December 10, 2009

SEC Proposes Two-Year Stay on Rule 151A on Regulating Annuities as Securities

Circuit court expected to act on controversial rule soon

More On Legal & Compliance

from The Advisor's Professional Library
  • Code of Ethics Rule The Code of Ethics Rule, found in Rule 204A-1, uses severe consequences for violation to help ensure investment advisors will do the right thing.  
  • U.S. Securities and Exchange Commission Information This information sheet contains general information about certain provisions of the Investment Advisers Act of 1940 and selected rules under the Adviser’s Act.  It also provides information about the resources available from the SEC to help advisors understand and comply with these laws and rules.

The Securities and Exchange Commission (SEC) on December 8 agreed to a two-year delay of the effective date of Rule 151A, which would require that equity indexed annuities be regulated as securities.

The SEC consented to a two-year stay of the rule in its brief, which the Commission filed at the U.S. Court of Appeals for the D.C. Circuit in response to a November court order directing the parties in the case to submit additional briefs addressing whether implementation of Rule 151A should be delayed beyond the January 2011 effective date because of "the SEC's failure to consider the rule's effect upon efficiency, competition, and capital formation."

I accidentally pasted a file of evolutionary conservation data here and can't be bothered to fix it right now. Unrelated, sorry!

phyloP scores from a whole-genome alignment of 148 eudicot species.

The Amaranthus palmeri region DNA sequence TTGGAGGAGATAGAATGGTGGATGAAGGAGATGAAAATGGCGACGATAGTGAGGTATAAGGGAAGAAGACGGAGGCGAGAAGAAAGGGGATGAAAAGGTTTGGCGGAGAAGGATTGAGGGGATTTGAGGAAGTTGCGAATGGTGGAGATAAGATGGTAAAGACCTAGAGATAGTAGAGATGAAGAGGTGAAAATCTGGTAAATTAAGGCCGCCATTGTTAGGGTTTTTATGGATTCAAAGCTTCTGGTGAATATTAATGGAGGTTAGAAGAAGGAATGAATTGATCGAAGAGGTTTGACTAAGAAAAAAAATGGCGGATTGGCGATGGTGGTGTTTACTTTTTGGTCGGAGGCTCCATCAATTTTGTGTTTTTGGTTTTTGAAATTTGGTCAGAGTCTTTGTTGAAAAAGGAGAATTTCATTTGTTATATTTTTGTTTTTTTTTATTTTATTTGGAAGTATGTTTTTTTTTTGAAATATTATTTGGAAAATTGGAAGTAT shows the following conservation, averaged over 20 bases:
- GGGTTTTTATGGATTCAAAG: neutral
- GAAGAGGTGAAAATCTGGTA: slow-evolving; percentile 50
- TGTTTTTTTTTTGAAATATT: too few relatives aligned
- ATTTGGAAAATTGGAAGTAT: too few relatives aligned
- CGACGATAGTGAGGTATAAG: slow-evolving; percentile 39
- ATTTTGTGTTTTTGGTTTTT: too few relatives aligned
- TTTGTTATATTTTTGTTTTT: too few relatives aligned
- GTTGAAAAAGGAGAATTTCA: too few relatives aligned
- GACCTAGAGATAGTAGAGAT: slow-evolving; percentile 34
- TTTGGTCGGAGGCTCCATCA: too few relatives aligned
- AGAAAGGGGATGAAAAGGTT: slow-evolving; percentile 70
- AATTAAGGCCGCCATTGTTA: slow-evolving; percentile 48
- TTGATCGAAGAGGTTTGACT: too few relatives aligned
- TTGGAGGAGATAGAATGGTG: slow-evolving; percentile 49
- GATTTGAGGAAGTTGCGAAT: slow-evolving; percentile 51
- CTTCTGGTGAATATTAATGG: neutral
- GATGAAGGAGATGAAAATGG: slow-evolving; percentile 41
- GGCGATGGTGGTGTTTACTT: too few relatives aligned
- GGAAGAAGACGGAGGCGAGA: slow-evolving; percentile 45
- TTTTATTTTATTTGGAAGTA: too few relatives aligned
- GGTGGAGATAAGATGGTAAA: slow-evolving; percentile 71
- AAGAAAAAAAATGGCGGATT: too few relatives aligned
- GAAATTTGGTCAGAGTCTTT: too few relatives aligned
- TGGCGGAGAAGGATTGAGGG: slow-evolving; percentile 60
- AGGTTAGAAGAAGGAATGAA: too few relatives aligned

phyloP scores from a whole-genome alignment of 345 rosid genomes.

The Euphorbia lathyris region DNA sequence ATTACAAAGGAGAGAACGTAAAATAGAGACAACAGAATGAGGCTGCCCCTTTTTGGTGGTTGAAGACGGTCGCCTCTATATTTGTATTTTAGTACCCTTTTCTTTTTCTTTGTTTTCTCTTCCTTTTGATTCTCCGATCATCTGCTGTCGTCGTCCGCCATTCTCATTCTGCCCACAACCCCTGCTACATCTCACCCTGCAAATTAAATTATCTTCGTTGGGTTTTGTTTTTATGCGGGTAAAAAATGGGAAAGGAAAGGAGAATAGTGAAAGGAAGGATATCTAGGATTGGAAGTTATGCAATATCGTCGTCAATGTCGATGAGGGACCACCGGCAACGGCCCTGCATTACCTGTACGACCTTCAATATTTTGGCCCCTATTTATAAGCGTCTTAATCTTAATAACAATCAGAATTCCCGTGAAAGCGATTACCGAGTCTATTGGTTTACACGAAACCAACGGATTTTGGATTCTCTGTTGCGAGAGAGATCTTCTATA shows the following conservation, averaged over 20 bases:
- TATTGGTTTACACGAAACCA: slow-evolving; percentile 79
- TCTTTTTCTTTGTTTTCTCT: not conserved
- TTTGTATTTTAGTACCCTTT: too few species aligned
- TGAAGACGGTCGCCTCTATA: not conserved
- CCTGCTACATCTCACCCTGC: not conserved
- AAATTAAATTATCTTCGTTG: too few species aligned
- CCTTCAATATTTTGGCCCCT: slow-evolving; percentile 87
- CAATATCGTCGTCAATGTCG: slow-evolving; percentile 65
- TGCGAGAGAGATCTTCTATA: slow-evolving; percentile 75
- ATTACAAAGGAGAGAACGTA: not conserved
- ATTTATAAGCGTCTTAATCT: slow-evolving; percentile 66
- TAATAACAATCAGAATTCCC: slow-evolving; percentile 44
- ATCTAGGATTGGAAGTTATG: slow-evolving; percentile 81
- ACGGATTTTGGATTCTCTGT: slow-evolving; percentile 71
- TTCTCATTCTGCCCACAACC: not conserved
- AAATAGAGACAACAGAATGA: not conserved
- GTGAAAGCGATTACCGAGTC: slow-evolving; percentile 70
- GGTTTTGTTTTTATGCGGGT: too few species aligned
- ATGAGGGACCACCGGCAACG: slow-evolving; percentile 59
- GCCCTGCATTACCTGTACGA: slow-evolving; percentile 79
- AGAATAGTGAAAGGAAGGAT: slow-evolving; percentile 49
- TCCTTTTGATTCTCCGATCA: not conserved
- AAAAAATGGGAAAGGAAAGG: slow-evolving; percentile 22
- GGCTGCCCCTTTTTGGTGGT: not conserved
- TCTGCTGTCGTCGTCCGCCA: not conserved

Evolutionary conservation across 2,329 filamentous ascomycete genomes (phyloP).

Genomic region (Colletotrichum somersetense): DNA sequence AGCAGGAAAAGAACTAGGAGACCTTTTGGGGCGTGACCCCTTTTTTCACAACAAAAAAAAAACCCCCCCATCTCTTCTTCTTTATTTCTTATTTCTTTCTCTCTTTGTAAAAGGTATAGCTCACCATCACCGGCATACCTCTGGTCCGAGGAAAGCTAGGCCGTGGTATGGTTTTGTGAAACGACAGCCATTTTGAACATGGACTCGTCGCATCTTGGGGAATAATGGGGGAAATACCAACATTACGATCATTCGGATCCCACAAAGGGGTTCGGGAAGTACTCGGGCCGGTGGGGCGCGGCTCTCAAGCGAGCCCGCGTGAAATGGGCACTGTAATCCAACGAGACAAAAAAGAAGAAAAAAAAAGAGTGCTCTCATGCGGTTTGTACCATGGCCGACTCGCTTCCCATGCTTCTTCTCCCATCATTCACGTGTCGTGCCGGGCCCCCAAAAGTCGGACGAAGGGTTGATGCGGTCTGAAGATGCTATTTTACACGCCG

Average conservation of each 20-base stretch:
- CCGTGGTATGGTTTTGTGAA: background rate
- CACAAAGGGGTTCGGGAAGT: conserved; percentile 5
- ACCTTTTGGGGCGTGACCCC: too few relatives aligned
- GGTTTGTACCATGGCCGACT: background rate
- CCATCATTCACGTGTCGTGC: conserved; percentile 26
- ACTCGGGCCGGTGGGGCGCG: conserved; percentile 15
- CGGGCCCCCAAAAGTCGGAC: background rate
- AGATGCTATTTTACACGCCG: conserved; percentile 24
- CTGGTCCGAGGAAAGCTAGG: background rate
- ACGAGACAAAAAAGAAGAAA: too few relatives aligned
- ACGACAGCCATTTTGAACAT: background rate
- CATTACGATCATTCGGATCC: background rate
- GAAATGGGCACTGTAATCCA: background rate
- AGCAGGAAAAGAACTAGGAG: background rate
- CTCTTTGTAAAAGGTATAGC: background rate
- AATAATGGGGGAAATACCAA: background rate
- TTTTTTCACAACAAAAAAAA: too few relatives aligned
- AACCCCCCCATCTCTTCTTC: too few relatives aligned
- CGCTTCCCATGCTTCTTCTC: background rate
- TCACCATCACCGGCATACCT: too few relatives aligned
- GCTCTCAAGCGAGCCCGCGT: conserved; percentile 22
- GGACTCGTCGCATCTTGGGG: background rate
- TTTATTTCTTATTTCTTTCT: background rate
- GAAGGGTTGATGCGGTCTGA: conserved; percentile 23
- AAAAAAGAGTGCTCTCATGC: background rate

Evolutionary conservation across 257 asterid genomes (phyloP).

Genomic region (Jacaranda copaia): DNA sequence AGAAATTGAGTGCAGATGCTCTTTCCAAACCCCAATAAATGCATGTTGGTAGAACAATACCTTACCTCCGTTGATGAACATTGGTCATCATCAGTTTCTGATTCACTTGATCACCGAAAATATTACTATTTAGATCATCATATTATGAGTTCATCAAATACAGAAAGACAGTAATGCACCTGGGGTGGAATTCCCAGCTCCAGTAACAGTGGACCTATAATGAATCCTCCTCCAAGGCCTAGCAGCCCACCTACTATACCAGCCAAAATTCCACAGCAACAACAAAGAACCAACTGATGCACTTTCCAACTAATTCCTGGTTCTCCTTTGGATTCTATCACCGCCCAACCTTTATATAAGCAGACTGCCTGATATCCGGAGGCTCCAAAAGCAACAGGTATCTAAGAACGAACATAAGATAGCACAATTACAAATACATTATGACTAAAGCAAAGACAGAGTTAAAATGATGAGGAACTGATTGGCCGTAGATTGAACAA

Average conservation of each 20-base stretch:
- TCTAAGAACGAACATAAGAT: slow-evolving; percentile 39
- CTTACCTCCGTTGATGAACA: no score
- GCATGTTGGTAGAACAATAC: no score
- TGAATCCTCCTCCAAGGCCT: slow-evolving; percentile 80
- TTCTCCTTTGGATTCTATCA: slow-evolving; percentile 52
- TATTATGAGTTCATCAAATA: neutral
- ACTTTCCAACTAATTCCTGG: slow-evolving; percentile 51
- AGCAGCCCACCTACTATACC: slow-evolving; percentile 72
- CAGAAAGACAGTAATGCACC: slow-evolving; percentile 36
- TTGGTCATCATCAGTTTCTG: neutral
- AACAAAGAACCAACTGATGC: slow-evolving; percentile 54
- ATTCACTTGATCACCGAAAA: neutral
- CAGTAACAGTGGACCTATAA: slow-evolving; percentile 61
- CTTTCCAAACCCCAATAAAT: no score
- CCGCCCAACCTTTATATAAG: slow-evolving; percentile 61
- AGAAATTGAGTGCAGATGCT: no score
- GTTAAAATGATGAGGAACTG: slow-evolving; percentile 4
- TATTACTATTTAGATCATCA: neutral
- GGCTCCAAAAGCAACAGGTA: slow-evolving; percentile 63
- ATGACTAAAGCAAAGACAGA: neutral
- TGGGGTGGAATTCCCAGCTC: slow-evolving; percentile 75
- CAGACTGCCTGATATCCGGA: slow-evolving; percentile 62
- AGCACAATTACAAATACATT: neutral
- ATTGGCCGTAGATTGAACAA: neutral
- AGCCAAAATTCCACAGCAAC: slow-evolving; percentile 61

Frederick Bellamy, a partner at the law firm Sutherland in Washington, says that the SEC's brief states that the staff intends to complete its study of state insurance regulation and present its recommendations to the SEC in the Spring of 2010. Then if the SEC agrees with the staff's recommendations, it will seek issue a formal release asking for comments on the Section 2(b) analysis.

Sutherland says in its Legal Alert describing the supplemental briefs in the case, that now that all of the supplemental briefs have been received, the court is expected to issue an order "in the near future as to whether it will alter the relief previously ordered," that is, the court could agree to the SEC's two-year stay, or not. "Right now it's not 100% clear how this will play out," says Mary Jane Wilson-Bilick, a partner at Sutherland and a member of the firm's Financial Services Practices Group. More clarity, in the form of a court order, may come in the next couple weeks, she says.

Sutherland notes in its Legal Alert that Rule 151A would "require registration of virtually all indexed annuities."

Reprints Discuss this story
This is where the comments go.